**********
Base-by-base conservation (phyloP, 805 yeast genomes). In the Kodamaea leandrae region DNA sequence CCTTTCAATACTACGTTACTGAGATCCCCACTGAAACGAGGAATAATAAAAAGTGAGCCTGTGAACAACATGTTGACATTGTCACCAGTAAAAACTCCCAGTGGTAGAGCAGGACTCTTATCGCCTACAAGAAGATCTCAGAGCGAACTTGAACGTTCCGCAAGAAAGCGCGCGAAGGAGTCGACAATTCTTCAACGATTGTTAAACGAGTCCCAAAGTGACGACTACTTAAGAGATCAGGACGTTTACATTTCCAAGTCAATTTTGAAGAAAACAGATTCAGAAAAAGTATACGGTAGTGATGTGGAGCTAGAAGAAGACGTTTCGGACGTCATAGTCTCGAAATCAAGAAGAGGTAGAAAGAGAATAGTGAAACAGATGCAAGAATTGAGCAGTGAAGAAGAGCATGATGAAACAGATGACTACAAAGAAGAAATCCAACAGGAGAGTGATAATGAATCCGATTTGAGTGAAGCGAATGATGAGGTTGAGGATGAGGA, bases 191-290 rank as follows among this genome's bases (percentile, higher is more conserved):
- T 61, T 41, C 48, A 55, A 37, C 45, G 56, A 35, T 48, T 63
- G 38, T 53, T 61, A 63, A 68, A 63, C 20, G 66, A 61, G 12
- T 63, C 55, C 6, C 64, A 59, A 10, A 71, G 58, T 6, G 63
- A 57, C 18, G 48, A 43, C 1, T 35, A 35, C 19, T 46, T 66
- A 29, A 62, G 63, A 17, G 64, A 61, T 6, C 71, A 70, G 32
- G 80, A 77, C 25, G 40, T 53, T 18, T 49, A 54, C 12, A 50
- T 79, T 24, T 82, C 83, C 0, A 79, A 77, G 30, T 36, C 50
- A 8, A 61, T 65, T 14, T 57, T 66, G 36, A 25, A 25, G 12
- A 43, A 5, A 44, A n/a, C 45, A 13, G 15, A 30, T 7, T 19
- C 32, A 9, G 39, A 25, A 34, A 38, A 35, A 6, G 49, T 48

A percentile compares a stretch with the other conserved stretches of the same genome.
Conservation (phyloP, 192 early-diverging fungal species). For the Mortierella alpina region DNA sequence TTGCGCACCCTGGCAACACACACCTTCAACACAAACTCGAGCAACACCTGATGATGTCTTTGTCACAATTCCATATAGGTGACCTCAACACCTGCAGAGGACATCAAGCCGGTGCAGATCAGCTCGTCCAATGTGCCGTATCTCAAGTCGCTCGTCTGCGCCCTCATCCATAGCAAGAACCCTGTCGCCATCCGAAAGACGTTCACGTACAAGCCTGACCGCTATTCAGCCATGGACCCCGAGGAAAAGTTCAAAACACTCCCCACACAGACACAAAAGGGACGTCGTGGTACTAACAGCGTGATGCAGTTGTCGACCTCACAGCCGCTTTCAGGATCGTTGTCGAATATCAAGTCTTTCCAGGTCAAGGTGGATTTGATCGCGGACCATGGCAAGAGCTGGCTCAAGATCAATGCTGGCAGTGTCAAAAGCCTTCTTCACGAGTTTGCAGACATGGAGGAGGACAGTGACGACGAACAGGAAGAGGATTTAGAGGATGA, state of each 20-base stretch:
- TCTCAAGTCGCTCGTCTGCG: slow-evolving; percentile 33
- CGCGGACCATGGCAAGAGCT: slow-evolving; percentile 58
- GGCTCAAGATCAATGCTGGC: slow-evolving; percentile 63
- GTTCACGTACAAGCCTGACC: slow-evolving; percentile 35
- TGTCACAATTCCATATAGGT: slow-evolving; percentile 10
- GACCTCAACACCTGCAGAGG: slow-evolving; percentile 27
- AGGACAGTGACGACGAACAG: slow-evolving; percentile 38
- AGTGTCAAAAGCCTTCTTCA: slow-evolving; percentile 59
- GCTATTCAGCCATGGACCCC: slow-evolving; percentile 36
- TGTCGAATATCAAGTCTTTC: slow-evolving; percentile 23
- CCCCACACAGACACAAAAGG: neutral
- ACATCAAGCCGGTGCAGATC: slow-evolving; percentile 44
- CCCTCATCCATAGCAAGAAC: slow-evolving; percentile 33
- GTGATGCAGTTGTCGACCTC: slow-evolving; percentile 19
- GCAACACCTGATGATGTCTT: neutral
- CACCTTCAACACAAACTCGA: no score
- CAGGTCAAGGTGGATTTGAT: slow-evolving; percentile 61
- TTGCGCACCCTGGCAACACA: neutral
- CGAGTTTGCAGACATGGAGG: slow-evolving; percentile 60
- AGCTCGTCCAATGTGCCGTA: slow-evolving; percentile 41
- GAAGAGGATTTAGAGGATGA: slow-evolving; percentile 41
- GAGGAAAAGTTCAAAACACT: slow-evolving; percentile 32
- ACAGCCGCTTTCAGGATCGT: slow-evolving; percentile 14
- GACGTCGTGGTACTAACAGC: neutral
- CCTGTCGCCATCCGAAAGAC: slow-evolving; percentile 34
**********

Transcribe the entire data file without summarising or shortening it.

Base-by-base conservation (phyloP, 805 yeast genomes). In the Kodamaea leandrae region DNA sequence CCTTTCAATACTACGTTACTGAGATCCCCACTGAAACGAGGAATAATAAAAAGTGAGCCTGTGAACAACATGTTGACATTGTCACCAGTAAAAACTCCCAGTGGTAGAGCAGGACTCTTATCGCCTACAAGAAGATCTCAGAGCGAACTTGAACGTTCCGCAAGAAAGCGCGCGAAGGAGTCGACAATTCTTCAACGATTGTTAAACGAGTCCCAAAGTGACGACTACTTAAGAGATCAGGACGTTTACATTTCCAAGTCAATTTTGAAGAAAACAGATTCAGAAAAAGTATACGGTAGTGATGTGGAGCTAGAAGAAGACGTTTCGGACGTCATAGTCTCGAAATCAAGAAGAGGTAGAAAGAGAATAGTGAAACAGATGCAAGAATTGAGCAGTGAAGAAGAGCATGATGAAACAGATGACTACAAAGAAGAAATCCAACAGGAGAGTGATAATGAATCCGATTTGAGTGAAGCGAATGATGAGGTTGAGGATGAGGA, bases 191-290 rank as follows among this genome's bases (percentile, higher is more conserved):
- T 61, T 41, C 48, A 55, A 37, C 45, G 56, A 35, T 48, T 63
- G 38, T 53, T 61, A 63, A 68, A 63, C 20, G 66, A 61, G 12
- T 63, C 55, C 6, C 64, A 59, A 10, A 71, G 58, T 6, G 63
- A 57, C 18, G 48, A 43, C 1, T 35, A 35, C 19, T 46, T 66
- A 29, A 62, G 63, A 17, G 64, A 61, T 6, C 71, A 70, G 32
- G 80, A 77, C 25, G 40, T 53, T 18, T 49, A 54, C 12, A 50
- T 79, T 24, T 82, C 83, C 0, A 79, A 77, G 30, T 36, C 50
- A 8, A 61, T 65, T 14, T 57, T 66, G 36, A 25, A 25, G 12
- A 43, A 5, A 44, A n/a, C 45, A 13, G 15, A 30, T 7, T 19
- C 32, A 9, G 39, A 25, A 34, A 38, A 35, A 6, G 49, T 48

A percentile compares a stretch with the other conserved stretches of the same genome.
Conservation (phyloP, 192 early-diverging fungal species). For the Mortierella alpina region DNA sequence TTGCGCACCCTGGCAACACACACCTTCAACACAAACTCGAGCAACACCTGATGATGTCTTTGTCACAATTCCATATAGGTGACCTCAACACCTGCAGAGGACATCAAGCCGGTGCAGATCAGCTCGTCCAATGTGCCGTATCTCAAGTCGCTCGTCTGCGCCCTCATCCATAGCAAGAACCCTGTCGCCATCCGAAAGACGTTCACGTACAAGCCTGACCGCTATTCAGCCATGGACCCCGAGGAAAAGTTCAAAACACTCCCCACACAGACACAAAAGGGACGTCGTGGTACTAACAGCGTGATGCAGTTGTCGACCTCACAGCCGCTTTCAGGATCGTTGTCGAATATCAAGTCTTTCCAGGTCAAGGTGGATTTGATCGCGGACCATGGCAAGAGCTGGCTCAAGATCAATGCTGGCAGTGTCAAAAGCCTTCTTCACGAGTTTGCAGACATGGAGGAGGACAGTGACGACGAACAGGAAGAGGATTTAGAGGATGA, state of each 20-base stretch:
- TCTCAAGTCGCTCGTCTGCG: slow-evolving; percentile 33
- CGCGGACCATGGCAAGAGCT: slow-evolving; percentile 58
- GGCTCAAGATCAATGCTGGC: slow-evolving; percentile 63
- GTTCACGTACAAGCCTGACC: slow-evolving; percentile 35
- TGTCACAATTCCATATAGGT: slow-evolving; percentile 10
- GACCTCAACACCTGCAGAGG: slow-evolving; percentile 27
- AGGACAGTGACGACGAACAG: slow-evolving; percentile 38
- AGTGTCAAAAGCCTTCTTCA: slow-evolving; percentile 59
- GCTATTCAGCCATGGACCCC: slow-evolving; percentile 36
- TGTCGAATATCAAGTCTTTC: slow-evolving; percentile 23
- CCCCACACAGACACAAAAGG: neutral
- ACATCAAGCCGGTGCAGATC: slow-evolving; percentile 44
- CCCTCATCCATAGCAAGAAC: slow-evolving; percentile 33
- GTGATGCAGTTGTCGACCTC: slow-evolving; percentile 19
- GCAACACCTGATGATGTCTT: neutral
- CACCTTCAACACAAACTCGA: no score
- CAGGTCAAGGTGGATTTGAT: slow-evolving; percentile 61
- TTGCGCACCCTGGCAACACA: neutral
- CGAGTTTGCAGACATGGAGG: slow-evolving; percentile 60
- AGCTCGTCCAATGTGCCGTA: slow-evolving; percentile 41
- GAAGAGGATTTAGAGGATGA: slow-evolving; percentile 41
- GAGGAAAAGTTCAAAACACT: slow-evolving; percentile 32
- ACAGCCGCTTTCAGGATCGT: slow-evolving; percentile 14
- GACGTCGTGGTACTAACAGC: neutral
- CCTGTCGCCATCCGAAAGAC: slow-evolving; percentile 34